Tuesday, December 6, 2016

Ladybugs

For years, each spring, I would lace my garden with lady bugs--the natural predators of aphids and other noxious insects. Hundreds came in bags for sale at the garden store. My children and I would set them free and at first it was like a crowded day at Disneyland. Eventually, they would dissipate throughout the garden; some would fly away, and others made their way into the house, especially when the weather changed.

Ladybugs are a sign of good luck. They are cute, cute, cute, and never could I think of them as ordinary insects in the kitchen. Over the years, I have tolerated the occasional good-luck presence of a ladybug. This winter, their presence has been especially prolific! When I find one in the morning, it is feasting on the pomegranate scraps left on a plate, or a dried drip of juice on the cupboard.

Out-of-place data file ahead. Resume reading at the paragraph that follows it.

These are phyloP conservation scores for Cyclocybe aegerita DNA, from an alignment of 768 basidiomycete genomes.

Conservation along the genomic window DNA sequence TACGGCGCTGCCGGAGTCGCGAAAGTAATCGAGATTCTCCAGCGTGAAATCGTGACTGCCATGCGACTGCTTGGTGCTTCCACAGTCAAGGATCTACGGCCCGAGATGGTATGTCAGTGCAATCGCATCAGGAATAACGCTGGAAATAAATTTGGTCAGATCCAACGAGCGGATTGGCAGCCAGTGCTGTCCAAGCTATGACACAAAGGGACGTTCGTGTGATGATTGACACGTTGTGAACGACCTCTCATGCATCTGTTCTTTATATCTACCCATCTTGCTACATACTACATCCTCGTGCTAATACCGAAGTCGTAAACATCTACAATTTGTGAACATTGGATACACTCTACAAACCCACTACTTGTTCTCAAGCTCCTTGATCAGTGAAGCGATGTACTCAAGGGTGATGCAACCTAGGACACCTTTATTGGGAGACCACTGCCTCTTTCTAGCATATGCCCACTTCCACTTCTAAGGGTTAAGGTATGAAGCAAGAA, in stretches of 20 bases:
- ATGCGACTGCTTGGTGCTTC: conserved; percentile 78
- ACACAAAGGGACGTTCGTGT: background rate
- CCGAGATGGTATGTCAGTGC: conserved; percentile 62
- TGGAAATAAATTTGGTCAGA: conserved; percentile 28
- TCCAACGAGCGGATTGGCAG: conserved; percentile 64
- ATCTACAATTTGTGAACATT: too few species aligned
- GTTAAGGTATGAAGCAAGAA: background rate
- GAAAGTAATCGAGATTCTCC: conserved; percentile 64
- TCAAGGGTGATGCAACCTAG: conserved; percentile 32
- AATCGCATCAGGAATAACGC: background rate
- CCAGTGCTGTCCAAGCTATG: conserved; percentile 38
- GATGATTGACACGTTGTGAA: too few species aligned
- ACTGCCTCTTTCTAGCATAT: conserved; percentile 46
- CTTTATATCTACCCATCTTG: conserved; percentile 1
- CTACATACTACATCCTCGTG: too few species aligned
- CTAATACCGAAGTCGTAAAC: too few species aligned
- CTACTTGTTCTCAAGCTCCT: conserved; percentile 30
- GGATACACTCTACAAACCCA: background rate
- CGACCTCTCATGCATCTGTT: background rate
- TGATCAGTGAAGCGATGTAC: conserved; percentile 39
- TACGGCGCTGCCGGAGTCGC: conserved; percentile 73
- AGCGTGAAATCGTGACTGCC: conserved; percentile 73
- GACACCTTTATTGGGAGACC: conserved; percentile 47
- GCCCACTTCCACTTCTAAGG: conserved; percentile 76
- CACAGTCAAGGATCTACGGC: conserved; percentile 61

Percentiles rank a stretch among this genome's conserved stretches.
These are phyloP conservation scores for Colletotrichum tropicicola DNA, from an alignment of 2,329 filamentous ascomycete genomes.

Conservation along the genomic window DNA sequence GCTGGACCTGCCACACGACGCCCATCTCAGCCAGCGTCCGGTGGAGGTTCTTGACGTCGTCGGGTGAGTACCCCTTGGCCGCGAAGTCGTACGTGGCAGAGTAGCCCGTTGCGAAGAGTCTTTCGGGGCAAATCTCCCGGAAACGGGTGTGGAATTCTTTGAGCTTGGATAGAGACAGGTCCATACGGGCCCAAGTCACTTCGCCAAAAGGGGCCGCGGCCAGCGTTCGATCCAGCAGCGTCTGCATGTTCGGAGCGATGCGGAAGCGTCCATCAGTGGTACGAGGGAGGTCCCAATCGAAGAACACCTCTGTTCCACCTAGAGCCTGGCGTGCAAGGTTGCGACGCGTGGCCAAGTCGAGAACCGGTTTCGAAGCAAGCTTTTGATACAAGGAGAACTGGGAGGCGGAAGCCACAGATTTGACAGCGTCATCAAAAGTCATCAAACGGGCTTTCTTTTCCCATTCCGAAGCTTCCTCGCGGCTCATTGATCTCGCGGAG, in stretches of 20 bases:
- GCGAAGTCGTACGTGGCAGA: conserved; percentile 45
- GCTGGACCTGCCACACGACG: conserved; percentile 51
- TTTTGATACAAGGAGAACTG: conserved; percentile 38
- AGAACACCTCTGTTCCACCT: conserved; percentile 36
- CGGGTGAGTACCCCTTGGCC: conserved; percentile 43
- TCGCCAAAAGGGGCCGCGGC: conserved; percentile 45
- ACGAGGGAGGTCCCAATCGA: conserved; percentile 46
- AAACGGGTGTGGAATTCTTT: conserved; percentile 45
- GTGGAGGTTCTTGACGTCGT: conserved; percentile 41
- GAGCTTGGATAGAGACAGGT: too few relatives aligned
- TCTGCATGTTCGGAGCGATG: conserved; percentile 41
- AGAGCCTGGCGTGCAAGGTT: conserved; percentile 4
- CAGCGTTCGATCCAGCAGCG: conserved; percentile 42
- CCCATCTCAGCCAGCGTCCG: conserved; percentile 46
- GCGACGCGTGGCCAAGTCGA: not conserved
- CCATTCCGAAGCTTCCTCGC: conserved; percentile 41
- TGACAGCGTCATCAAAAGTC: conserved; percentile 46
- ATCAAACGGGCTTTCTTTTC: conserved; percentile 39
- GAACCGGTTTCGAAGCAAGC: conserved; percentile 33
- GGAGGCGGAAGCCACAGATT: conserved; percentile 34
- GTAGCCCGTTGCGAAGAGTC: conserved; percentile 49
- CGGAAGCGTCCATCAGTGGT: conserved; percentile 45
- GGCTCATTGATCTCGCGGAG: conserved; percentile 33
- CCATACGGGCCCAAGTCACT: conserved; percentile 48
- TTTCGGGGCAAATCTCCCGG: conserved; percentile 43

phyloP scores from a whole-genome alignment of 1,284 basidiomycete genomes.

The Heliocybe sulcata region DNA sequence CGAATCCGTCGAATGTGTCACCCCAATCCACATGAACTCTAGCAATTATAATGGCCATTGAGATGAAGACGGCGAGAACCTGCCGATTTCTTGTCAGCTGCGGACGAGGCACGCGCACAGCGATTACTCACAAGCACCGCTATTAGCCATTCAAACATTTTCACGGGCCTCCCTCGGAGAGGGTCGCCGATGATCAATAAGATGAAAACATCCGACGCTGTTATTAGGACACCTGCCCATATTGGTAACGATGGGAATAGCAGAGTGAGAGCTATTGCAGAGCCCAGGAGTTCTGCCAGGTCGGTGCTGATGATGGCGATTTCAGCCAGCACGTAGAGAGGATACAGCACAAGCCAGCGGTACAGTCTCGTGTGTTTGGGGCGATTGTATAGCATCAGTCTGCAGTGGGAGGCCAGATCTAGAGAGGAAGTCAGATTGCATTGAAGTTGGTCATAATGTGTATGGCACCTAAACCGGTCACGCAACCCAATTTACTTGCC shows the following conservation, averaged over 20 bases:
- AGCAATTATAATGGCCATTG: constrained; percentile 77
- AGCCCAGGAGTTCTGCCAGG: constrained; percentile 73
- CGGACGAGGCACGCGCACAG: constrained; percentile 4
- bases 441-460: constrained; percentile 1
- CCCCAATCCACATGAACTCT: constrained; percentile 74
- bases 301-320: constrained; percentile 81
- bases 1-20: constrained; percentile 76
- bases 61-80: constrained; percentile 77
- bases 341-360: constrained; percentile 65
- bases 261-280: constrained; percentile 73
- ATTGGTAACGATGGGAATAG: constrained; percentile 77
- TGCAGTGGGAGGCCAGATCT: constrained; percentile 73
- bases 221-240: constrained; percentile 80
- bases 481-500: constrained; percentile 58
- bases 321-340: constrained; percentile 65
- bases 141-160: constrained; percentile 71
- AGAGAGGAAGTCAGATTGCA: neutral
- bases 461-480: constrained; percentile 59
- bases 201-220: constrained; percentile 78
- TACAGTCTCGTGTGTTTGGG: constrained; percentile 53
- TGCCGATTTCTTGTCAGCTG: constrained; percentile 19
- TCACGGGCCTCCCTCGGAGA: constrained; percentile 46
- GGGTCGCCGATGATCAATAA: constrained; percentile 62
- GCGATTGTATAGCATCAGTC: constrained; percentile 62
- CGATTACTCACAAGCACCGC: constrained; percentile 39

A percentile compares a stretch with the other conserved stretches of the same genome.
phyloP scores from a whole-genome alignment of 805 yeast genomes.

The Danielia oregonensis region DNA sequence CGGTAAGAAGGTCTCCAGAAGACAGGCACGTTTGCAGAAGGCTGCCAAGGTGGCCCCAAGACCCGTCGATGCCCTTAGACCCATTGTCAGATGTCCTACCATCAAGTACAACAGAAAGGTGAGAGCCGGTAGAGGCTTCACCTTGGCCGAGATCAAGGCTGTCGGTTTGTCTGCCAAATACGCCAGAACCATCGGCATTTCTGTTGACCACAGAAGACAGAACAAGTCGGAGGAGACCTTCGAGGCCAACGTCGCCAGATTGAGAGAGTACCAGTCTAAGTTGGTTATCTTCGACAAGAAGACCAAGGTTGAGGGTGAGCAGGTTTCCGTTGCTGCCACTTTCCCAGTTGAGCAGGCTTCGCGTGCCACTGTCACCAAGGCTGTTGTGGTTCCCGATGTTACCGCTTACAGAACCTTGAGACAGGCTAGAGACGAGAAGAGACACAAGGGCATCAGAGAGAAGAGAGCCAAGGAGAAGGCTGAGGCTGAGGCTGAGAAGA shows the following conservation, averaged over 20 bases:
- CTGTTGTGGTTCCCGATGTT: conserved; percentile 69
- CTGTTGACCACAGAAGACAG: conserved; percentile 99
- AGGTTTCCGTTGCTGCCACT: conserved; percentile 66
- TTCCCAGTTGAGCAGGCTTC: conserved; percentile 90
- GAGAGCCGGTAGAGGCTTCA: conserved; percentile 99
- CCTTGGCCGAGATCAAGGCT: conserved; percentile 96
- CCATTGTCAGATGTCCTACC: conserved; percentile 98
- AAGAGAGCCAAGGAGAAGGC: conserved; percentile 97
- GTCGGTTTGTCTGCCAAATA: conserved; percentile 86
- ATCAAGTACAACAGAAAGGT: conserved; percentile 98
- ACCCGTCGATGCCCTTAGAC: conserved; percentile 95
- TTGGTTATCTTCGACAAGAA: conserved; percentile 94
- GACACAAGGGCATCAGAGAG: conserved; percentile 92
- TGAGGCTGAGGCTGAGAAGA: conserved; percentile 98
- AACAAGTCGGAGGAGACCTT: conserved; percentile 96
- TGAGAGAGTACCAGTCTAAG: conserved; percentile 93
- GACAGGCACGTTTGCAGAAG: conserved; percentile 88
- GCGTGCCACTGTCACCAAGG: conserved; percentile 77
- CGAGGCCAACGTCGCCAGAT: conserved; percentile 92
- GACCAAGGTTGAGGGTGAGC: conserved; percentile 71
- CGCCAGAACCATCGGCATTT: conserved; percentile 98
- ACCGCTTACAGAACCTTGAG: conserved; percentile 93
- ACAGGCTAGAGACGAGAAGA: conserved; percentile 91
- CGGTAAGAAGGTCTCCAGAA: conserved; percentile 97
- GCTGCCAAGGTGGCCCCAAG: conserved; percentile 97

I suspect I shouldn't not mind ladybugs in the kitchen, after all, they are insects, and insects have no business in my kitchen. Beetles are a bane to any kitchen pantry and the ladybug is a member of the beetle family.  However, I just learned that ladybugs were invited onto NASA's 1999 space shuttle, and consequently were a part of the shuttle's kitchen. There were four, and their names were Ringo, John, Paul, and George. The beetles were part of a gravity experiment, which I understand, they did very well in a non-gravity environment.

 My winter invasion is caused from ladybug hibernation patterns. They most likely cluster underneath the outside house-trim. Because of the southwest exposure to the sun, the outside walls warm, and they move inside.

It is even possible to keep ladybugs as pets! As long as the pet-keeper moves them into the garden in spring.






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